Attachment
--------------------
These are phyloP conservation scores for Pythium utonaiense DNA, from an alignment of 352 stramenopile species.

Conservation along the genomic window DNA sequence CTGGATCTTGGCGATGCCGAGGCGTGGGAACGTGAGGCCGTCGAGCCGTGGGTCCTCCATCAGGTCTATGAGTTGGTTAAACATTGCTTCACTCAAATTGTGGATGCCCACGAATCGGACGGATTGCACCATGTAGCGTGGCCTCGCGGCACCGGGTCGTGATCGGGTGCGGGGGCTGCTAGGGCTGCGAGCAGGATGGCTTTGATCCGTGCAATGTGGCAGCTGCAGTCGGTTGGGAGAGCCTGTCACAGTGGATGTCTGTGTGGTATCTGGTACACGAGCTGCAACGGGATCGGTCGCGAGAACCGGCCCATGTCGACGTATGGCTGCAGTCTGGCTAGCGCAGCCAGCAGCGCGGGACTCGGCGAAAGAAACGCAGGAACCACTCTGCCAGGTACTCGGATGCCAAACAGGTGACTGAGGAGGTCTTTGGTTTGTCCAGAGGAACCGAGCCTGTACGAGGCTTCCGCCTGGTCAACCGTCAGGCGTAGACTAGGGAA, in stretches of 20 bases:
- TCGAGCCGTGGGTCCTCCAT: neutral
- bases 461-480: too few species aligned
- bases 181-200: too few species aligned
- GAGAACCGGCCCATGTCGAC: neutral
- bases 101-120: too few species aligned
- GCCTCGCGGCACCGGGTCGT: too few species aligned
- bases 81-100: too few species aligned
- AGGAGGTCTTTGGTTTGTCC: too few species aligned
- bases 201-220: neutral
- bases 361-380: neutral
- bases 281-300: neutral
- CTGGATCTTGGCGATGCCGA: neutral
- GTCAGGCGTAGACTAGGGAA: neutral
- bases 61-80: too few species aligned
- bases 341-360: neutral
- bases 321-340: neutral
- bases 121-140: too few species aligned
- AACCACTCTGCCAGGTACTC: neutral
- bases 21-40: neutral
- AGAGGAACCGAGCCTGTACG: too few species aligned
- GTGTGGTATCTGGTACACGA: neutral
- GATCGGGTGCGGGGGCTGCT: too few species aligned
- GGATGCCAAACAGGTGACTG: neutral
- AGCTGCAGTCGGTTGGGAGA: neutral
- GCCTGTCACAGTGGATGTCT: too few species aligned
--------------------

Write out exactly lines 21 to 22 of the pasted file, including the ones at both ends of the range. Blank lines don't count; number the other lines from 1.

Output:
- bases 21-40: neutral
- AGAGGAACCGAGCCTGTACG: too few species aligned